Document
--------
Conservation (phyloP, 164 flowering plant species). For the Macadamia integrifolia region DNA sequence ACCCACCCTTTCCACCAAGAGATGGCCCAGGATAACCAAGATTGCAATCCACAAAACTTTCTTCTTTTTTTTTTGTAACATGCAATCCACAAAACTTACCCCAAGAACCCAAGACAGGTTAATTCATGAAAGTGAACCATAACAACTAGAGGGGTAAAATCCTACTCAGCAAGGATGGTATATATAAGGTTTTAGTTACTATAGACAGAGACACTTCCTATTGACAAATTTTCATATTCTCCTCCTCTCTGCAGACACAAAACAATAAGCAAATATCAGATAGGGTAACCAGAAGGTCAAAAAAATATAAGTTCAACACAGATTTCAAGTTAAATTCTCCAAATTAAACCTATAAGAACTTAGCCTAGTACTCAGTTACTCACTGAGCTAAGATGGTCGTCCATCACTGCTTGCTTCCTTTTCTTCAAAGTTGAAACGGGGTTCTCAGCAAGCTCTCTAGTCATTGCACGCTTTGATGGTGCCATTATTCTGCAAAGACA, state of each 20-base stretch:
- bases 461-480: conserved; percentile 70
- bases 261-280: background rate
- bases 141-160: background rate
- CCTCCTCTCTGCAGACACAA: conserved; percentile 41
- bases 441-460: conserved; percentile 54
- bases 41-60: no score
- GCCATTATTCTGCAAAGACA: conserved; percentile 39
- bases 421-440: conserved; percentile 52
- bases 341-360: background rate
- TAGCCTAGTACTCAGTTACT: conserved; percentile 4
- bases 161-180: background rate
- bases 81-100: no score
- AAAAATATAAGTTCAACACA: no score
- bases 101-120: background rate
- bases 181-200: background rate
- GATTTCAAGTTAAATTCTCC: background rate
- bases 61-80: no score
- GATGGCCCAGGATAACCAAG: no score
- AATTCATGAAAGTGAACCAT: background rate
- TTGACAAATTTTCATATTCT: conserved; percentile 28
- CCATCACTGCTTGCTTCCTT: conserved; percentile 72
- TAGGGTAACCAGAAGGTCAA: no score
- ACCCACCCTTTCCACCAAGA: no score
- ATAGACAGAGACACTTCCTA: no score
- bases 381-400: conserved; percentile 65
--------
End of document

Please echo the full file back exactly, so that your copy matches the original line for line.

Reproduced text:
Conservation (phyloP, 164 flowering plant species). For the Macadamia integrifolia region DNA sequence ACCCACCCTTTCCACCAAGAGATGGCCCAGGATAACCAAGATTGCAATCCACAAAACTTTCTTCTTTTTTTTTTGTAACATGCAATCCACAAAACTTACCCCAAGAACCCAAGACAGGTTAATTCATGAAAGTGAACCATAACAACTAGAGGGGTAAAATCCTACTCAGCAAGGATGGTATATATAAGGTTTTAGTTACTATAGACAGAGACACTTCCTATTGACAAATTTTCATATTCTCCTCCTCTCTGCAGACACAAAACAATAAGCAAATATCAGATAGGGTAACCAGAAGGTCAAAAAAATATAAGTTCAACACAGATTTCAAGTTAAATTCTCCAAATTAAACCTATAAGAACTTAGCCTAGTACTCAGTTACTCACTGAGCTAAGATGGTCGTCCATCACTGCTTGCTTCCTTTTCTTCAAAGTTGAAACGGGGTTCTCAGCAAGCTCTCTAGTCATTGCACGCTTTGATGGTGCCATTATTCTGCAAAGACA, state of each 20-base stretch:
- bases 461-480: conserved; percentile 70
- bases 261-280: background rate
- bases 141-160: background rate
- CCTCCTCTCTGCAGACACAA: conserved; percentile 41
- bases 441-460: conserved; percentile 54
- bases 41-60: no score
- GCCATTATTCTGCAAAGACA: conserved; percentile 39
- bases 421-440: conserved; percentile 52
- bases 341-360: background rate
- TAGCCTAGTACTCAGTTACT: conserved; percentile 4
- bases 161-180: background rate
- bases 81-100: no score
- AAAAATATAAGTTCAACACA: no score
- bases 101-120: background rate
- bases 181-200: background rate
- GATTTCAAGTTAAATTCTCC: background rate
- bases 61-80: no score
- GATGGCCCAGGATAACCAAG: no score
- AATTCATGAAAGTGAACCAT: background rate
- TTGACAAATTTTCATATTCT: conserved; percentile 28
- CCATCACTGCTTGCTTCCTT: conserved; percentile 72
- TAGGGTAACCAGAAGGTCAA: no score
- ACCCACCCTTTCCACCAAGA: no score
- ATAGACAGAGACACTTCCTA: no score
- bases 381-400: conserved; percentile 65